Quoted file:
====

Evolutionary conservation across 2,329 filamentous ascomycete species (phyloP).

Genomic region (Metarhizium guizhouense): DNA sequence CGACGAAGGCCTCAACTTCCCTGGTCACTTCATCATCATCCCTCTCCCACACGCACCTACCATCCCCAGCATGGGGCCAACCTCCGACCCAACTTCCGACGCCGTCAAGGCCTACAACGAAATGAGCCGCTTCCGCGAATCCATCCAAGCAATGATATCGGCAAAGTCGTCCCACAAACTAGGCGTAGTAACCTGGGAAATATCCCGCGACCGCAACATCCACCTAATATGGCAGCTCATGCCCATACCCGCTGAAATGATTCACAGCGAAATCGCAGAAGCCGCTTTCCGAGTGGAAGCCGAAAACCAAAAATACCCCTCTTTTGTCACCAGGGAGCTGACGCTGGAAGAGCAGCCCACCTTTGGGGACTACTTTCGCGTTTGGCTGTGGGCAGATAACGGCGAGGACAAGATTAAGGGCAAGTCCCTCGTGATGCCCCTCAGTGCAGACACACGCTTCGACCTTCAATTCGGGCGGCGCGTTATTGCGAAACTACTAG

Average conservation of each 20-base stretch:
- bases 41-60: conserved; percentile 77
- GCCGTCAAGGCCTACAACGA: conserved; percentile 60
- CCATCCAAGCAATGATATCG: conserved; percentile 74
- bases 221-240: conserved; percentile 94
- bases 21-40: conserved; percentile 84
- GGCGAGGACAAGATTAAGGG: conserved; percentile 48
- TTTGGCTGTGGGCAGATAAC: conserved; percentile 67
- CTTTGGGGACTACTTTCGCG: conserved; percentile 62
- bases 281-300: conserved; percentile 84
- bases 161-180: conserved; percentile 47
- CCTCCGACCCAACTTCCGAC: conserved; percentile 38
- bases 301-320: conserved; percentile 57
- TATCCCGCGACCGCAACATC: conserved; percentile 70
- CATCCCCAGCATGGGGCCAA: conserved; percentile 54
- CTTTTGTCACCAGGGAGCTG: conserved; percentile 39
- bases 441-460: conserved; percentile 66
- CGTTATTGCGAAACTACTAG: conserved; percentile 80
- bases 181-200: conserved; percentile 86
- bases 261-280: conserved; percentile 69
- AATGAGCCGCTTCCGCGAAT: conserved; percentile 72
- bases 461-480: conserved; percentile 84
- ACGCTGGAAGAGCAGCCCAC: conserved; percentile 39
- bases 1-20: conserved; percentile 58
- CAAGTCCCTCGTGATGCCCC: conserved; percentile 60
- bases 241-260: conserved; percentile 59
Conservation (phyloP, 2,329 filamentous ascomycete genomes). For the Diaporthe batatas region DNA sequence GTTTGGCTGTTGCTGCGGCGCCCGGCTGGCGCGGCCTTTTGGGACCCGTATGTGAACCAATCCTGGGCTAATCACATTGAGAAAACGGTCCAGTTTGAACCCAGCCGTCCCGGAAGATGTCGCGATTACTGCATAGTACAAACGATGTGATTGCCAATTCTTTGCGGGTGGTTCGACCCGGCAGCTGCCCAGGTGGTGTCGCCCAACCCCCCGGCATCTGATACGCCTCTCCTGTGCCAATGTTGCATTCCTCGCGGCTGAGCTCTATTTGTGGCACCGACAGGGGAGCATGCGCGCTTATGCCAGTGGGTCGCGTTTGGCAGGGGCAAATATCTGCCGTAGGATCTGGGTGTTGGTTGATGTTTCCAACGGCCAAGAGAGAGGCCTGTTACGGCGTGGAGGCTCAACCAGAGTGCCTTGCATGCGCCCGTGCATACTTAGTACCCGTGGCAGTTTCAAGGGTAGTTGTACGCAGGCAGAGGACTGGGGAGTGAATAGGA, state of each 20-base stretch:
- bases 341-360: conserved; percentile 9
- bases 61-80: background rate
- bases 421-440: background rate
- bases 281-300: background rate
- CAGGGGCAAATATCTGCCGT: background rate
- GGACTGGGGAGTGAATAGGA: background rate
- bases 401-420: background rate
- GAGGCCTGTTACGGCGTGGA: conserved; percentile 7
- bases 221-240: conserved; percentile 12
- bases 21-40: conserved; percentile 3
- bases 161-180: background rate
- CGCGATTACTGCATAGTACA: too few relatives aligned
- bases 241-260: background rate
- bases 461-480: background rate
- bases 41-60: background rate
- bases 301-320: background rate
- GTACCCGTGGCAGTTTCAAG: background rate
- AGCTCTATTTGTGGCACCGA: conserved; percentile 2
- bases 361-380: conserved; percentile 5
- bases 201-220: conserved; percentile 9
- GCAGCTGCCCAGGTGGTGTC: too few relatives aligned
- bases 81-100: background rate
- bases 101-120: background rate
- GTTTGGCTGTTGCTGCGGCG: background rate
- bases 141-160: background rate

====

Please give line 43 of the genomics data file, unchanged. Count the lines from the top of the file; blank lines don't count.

- bases 461-480: background rate